Furthermore, it is true that the society has already presupposed a right to intervene in children's lives, and this is usually justified on the grounds of both social maintenance and individual development. Distinguishable from the collective voice of society consisting of parents, and of the leaders of the minority groups with which they most closely identify. Theories of democracy are having to accommodate the fact that modern societies in the global village are and will remain, pluralistic with respect to ultimate beliefs and values and such theories must provide for adequate living space for law abiding minority groups. Accordingly, some social determinists would like to claim that individuals are what we, the social engineers, make of them but only a stubborn residue of self-determining capacity and will in each individual confirms the intuition of existentialists and ethicists that private choice still counts for something. I neither agree nor disagree that the ultimate point in studying religion is surely to maximize the individual's freedom and capacity to live and to accept responsibility in the transcendent as well as the empirical worlds. However the author pointed out that, ‘one does not necessarily have to endorse the experiential approaches they advocated to be a defender of the student's status as the primary stakeholder in the enterprise, whose wishes and contemporary experience should be factored into the determination of curriculum aims and content’.
Yes, truly acceptable on a pragmatic level, of which that a failure to do so will reinforce the already dismal evidence that student interest in religious education is very low (cited in, Kitwood 1980; Francis 1996). I guess it is just enough for the religious education to become one of the compulsory curriculum component in schools as the philosophical point takes precedence over the pragmatic. As argued by (Hill 1993) that education's first purpose is to maximize the individuals' capacity to understand their world and to act self-sufficiently and responsibly within that world. In the early years of schooling, parents and guardians stand in for the child in endeavoring to ensure that the school provides these services. But direct enfranchisement of the student in curriculum decision-making should be phased in as quickly as the child's development allows. I believe it is legitimate to have social, cultural, religious and economic goals provided that they are presented to students as opportunities for developing morally responsible selfhood. Thus, it is also appropriate to submit to the guidance of scholars and curriculum developers in deciding how best to structure the desired learning experiences, but not at the expense of conceding to such parties as these the sole right to define the goals of the process.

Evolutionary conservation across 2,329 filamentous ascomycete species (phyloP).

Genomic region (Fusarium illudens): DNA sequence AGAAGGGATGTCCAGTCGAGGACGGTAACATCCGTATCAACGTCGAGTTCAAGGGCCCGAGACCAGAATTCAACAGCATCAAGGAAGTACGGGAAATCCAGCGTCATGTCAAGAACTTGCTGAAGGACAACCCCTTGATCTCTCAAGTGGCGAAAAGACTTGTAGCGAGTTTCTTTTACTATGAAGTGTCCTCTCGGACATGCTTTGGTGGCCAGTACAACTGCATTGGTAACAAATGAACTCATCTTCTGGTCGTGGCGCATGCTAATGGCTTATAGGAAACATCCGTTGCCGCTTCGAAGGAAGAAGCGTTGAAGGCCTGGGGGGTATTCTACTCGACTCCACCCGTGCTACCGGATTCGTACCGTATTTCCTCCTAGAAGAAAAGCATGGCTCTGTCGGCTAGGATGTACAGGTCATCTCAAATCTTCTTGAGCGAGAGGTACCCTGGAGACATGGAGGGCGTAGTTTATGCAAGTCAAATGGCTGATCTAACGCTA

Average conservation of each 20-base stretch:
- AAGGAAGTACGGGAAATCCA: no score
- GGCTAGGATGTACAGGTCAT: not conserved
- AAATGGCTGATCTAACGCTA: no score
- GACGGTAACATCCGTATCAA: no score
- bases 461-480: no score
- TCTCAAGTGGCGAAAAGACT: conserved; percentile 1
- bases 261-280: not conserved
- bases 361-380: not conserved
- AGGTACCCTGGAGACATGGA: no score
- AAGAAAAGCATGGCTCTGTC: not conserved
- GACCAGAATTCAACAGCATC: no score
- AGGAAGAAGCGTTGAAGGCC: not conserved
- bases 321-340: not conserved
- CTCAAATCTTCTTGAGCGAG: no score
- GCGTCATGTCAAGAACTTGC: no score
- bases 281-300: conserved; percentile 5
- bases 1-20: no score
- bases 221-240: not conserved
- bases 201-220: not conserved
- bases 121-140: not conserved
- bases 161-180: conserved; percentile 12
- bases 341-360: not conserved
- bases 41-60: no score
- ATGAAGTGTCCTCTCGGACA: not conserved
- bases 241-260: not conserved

Yes, there could be tendency for expectations to polarize in many areas, but particularly in religious education as between the scholars and education professionals and the members of the general public and special interest groups, on the other. Also, theological scholars and educational theorists were not even given the chance to provide input, because community interest groups had already judged that any approach to religious education would necessarily be confessional and therefore sectarian. So the public education system in that nation continues to offer a supposedly neutral curriculum which ignores the importance of the religious dimension in American culture and is anything but neutral (cited in, Neuhaus 1987). As Cooling (1994), argues for the continuing value of studying religious traditions in a systematic way despite Hull's (1992) tendency to polarize the options, these are not the only possible academic as distinct from sectarian positions. There involves, post-modernism, being an intellectual culture of rejection of authoritative accounts of reality. As individuals are to believe that the vice of modernism was its attachment to grand narratives, which produced the secular apocalypse of Marxism as people must accept with good grace that no final account of reality is available to them and must embrace a live-and-let-live policy which outlaws the representation of any particular account of reality as true or binding.